12. Hydrogen peroxide
Going on with remedies, put a few drops of 3% dilute hydrogen peroxide to help soften wax that could trap some water moisture or in case of the feeling of water in your ears. This will also prevent infections.
We have told you what to put in the ear to get water out. Even if you are desperate and feeling so uncomfortable be patient. Here are some important precautions you must observe.
- “Never want to use Q-tips to dry or remove anything from your ears” [www.zocdoc.com]as this can injure your eardrum, canal or push earwax deep further or towards your tympanic membrane.
- Do not insert anything including your keys, pens, fingers, etc. since it can cause infections and injuries.
- Dry them well after getting out of the water using a soft piece of cloth.
- See a doctor in case of swelling, redness, hearing loss (i.e. you can’t hear), itchiness or yellow-green pus from your canal.
- Do not use headphones until you have gotten rid of all the water out.
- Opting for remedies to remove water inside the ear that does not involve alcohol will be ideal if you have little wax since your canal skin might dry up.
Prevention – water plugs
One of the best ways to protect and stop water from getting into your ears is using water plugs. You will get these devices from some of the leading local and online stores such as Boots, CVS, Walmart, amazon.com, Walgreen, target.com, among others.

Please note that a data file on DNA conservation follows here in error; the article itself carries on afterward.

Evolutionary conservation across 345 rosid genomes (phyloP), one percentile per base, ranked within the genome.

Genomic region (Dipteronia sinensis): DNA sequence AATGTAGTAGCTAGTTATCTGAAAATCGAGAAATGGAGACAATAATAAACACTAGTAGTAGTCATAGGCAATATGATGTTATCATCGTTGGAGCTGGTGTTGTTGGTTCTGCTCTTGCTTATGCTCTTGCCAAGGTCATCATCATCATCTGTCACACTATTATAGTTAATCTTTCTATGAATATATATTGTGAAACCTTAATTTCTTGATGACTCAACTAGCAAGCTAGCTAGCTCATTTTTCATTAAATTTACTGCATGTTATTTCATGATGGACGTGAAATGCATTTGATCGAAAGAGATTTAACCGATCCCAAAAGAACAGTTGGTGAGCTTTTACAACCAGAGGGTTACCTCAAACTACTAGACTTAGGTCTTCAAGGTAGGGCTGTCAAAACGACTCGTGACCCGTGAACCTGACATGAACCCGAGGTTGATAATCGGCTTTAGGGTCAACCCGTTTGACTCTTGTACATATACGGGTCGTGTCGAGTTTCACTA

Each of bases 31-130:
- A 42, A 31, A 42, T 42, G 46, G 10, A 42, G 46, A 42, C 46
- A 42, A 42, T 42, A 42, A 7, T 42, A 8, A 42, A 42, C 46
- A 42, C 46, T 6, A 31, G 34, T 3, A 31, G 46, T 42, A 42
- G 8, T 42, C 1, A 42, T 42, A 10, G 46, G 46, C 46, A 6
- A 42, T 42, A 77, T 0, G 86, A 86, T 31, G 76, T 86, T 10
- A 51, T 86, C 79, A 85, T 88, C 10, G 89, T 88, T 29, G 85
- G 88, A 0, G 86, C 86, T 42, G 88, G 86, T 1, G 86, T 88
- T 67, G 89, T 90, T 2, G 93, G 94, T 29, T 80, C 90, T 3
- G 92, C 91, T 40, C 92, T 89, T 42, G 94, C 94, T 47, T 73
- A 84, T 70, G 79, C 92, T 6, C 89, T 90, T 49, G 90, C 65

There are various brands for adults and those for kids including those with tubes that will ensure your child does not end up with this problem. Read reviews, see ratings and user’s comments to know which brand of plugs will be ideal.
When in middle ear or behind eardrums
For people who have undergone myringotomy, a surgical procedure where an ”incision is made on the eardrum to help drain fluid and thus bringing pressure balance on outside and inside the ear”[healcure.org], have had a small tube placed in their eardrum to correct eustachian tube dysfunction or have perforated eardrums, water can get into middle ear.
This often happens after swimming, diving or showering and when it happens some of the symptoms you will have will include pain, dizziness (since middle ear helps in maintaining body balance), muffled hearing, etc.
Sometimes, suffering from otitis media, especially otitis media with effusion (OME) can result to “thick or sticky fluid behind the eardrum in the middle ear” [www.nlm.nih.gov] which will not be water for this case but you will feel much or less the same as if it is water.
Younger children (toddlers and newborns) tend to suffer from the otitis media with effusion more often than adults since their eustachian tubes are shorter, floppier with smaller openings and get colds more frequently.